Just Look Away

Posted on May 13, 2011



“It’s all true, give or take a lie or two.”

This 1988 murder mystery has a 17% rating on Rotten Tomatoes, where only 36% of the audience report liking it. I think that’s a damn shame.

Why Bother?

“I fell in love with a beautiful woman who believed a man was not a complete lover unless he knew how to tango.”

This movie stars Bruce Willis and James Garner. I don’t know if they like each other in real life, but their chemistry on-screen is undeniable. Add in Malcolm McDowell as a sadistic film producer and studio head, and you’ve got something that could be fun. Perhaps that sounds like your shot glass of tequila.

A real murder inspired the plot of this film. In 1924, a mysterious death occurred aboard William Randolph Hearst’s yacht, and Charlie Chaplin was among Hearst’s celebrity guests at the time. Sunset takes place five years later, and deals with the fallout from that event. If you’re interested in Hollywood history, this film might give you some insight.

I watched it

“She’s a grand 26 year old girl. I could have done myself permanent injury.”

In 1929, silent film cowboy Tom Mix (Bruce Willis) gets roped into (see what I did there?) making a movie about Wyatt Earp and the shootout at the OK Corral. The head of the studio, Alfie Alperin (Malcolm McDowell, playing a thinly disguised Charlie Chaplin), hires Wyatt Earp (James Garner) as a technical adviser. Earp has an ulterior motive for accepting the job. He knows Alperin’s wife, Victoria, and she’s asked him for help. Her son, Michael (Dermot Mulroney), is an alcoholic and Victoria hopes the famous marshal can straighten him up. When Tom Mix and Wyatt Earp catch up with Michael, he’s lying next to a dead body. The movie star and the marshal must team up to protect the young man and find the real murderer.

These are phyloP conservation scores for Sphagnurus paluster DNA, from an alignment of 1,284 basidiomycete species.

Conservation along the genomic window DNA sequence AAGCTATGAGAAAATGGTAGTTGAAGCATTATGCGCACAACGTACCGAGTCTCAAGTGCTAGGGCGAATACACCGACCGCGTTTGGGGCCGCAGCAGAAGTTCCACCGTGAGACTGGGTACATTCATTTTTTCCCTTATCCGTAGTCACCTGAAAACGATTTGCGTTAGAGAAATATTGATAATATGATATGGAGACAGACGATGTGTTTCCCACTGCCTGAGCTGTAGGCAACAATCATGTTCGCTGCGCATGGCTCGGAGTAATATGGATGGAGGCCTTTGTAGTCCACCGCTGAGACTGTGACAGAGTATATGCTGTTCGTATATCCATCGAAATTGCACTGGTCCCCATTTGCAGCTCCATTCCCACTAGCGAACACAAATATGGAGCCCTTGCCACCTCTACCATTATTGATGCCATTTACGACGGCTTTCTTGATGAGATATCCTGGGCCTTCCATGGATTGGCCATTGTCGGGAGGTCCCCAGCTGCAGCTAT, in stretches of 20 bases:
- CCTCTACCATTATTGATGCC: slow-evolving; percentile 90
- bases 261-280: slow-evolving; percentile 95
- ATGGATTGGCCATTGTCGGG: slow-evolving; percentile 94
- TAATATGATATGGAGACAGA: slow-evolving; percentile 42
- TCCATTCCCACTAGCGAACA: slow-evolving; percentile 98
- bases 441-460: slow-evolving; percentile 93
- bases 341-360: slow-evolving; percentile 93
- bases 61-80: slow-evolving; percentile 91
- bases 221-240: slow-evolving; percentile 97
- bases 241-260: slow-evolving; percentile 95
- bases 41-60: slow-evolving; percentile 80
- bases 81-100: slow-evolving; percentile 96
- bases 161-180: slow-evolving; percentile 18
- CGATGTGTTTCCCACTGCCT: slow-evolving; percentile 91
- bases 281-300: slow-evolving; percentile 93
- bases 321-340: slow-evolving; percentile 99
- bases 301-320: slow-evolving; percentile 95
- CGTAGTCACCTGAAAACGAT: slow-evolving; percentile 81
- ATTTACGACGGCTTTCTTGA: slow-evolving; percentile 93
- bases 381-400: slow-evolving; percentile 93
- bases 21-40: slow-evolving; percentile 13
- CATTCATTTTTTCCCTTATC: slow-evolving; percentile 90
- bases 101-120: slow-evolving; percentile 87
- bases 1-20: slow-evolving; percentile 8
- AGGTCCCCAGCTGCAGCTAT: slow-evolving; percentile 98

The Verdict

“To honest men and brave women, and friendships tried and true.”

The negative reviews note the uneven tone of this Blake Edward’s film, and they have a point. On the one hand, Willis and Garner are warm, charming, and funny. On the other, the movie doesn’t sugar coat the corruption and crime of 1920s Los Angeles. It’s quite frank about brutality, cruelty, sexual practices, and prostitution, without being graphic. The two tones rarely appear in the same scene, but they don’t coexist completely peacefully, either.

Another theme in negative reviews is that the plot unravels on its own, and I don’t think that’s fair. Detectives from Philip Marlowe to Spenser (for Hire) have solved cases in books and on screen for decades, simply by asking questions and showing up in awkward places until the bad guys show their hands. Tom Mix and Wyatt Earp don’t do much more, here, but it’s not fair to criticize this film on that basis without criticizing others for the same thing.

There’s a rule in writing that you’re allowed one big coincidence in every story. In this one, it’s a lawyer showing up out of the blue with a safety deposit box key. The key leads Mix and Earp to the confession statement of a now-dead witness to the 1924 murder. It’s a little too easy, because none of the characters work to acquire this critical piece of evidence.

That said, it’s a far better movie than the Rotten Tomatoes score would lead you to believe. Willis and Garner are at their easygoing, charming, best. Kathleen Quinlan and Mariel Hemingway are terrific in supporting roles. The period production values are gorgeous. Please don’t look way from the film just based on the reviews. See it and judge for yourself.

Historical Notes

Tom Mix never made a movie about Wyatt Earp, but Tom Mix and Wyatt Earp did know, and like, each other. Wyatt Earp was a technical adviser in Hollywood for awhile. He passed in 1929, at the age of eighty (so James Garner was 20 years too young in 1988), before the events in this film could have happened. Tom Mix was one of his pallbearers.

If you’d like to see a movie about the 1924 mysterious death, check out the 2001 recounting, The Cat’s Meow.

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